Electrical Engineering Stocks List
|NVT||A||nVent Electric plc||2.88|
|AMOT||A||Allied Motion Technologies, Inc.||0.55|
|VPG||A||Vishay Precision Group, Inc.||-1.98|
|CRUS||A||Cirrus Logic, Inc.||-1.44|
|ADI||A||Analog Devices, Inc.||-1.80|
|TAIT||A||Taitron Components Incorporated||-0.12|
Related Industries: Auto Parts Business Services Communication Equipment Consumer Electronics Contract Manufacturers Diversified Industrials Electrical Equipment & Parts Electronic Components Electronics Distribution Engineering & Construction Metal Fabrication Other Scientific & Technical Instruments Semiconductor Equipment & Materials Semiconductors Software - Application Utilities - Diversified Utilities - Regulated Electric
|PSI||A||PowerShares Dynamic Semiconductors||10.4|
|XSD||A||SPDR S&P Semiconductor ETF||8.3|
|FTXL||A||First Trust Nasdaq Semiconductor ETF||7.57|
|XSHQ||A||PowerShares S&P SmallCap Quality Portfolio||5.24|
|TDV||B||ProShares S&P Global Technology Dividend Aristocrats ETF||5.11|
- Electrical Engineering
Electrical engineering is a professional engineering discipline that generally deals with the study and application of electricity, electronics, and electromagnetism. This field first became an identifiable occupation in the later half of the 19th century after commercialization of the electric telegraph, the telephone, and electric power distribution and use. Subsequently, broadcasting and recording media made electronics part of daily life. The invention of the transistor, and later the integrated circuit, brought down the cost of electronics to the point they can be used in almost any household object.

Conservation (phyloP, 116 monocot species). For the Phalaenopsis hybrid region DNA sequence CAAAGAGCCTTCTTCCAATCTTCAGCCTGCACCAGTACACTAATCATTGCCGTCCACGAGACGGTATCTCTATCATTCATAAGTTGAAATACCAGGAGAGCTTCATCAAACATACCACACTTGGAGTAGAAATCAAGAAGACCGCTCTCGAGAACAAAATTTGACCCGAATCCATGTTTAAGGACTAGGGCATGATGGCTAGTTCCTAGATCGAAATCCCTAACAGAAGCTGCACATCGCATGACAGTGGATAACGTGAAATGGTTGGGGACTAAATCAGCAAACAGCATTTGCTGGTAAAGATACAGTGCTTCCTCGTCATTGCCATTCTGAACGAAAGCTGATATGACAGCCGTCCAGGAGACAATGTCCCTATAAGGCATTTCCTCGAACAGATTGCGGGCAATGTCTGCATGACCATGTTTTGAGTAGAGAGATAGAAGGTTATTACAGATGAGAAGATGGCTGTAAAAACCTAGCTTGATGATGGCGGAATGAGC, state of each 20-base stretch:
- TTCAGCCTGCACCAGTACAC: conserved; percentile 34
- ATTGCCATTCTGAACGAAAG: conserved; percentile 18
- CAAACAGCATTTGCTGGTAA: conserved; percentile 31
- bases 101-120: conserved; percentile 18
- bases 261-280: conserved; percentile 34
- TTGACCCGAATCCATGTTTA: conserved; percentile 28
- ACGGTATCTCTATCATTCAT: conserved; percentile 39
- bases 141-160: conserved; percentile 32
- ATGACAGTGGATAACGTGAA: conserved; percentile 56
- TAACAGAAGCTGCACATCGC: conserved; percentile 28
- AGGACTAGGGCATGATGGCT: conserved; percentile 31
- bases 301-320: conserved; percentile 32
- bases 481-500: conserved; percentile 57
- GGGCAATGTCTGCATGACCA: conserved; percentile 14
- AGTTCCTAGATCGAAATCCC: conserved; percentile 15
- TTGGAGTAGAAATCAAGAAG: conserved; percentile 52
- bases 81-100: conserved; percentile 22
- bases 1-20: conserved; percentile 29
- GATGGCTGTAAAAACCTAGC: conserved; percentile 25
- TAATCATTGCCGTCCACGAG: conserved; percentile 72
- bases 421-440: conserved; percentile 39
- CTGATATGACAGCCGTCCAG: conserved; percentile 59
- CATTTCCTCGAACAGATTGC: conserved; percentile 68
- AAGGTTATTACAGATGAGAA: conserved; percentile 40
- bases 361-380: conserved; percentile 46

Electrical engineering has now subdivided into a wide range of subfields including electronics, digital computers, computer engineering, power engineering, telecommunications, control systems, radio-frequency engineering, signal processing, instrumentation, and microelectronics. Many of these subdisciplines overlap with other engineering branches, spanning a huge number of specializations such as hardware engineering, power electronics, electromagnetics & waves, microwave engineering, nanotechnology, electrochemistry, renewable energies, mechatronics, electrical materials science, and much more. See glossary of electrical and electronics engineering.
Electrical engineers typically hold a degree in electrical engineering or electronic engineering. Practising engineers may have professional certification and be members of a professional body. Such bodies include the Institute of Electrical and Electronics Engineers (IEEE) and the Institution of Engineering and Technology (IET) (formerly the IEE).
Electrical engineers work in a very wide range of industries and the skills required are likewise variable. These range from basic circuit theory to the management skills required of a project manager. The tools and equipment that an individual engineer may need are similarly variable, ranging from a simple voltmeter to a top end analyzer to sophisticated design and manufacturing software.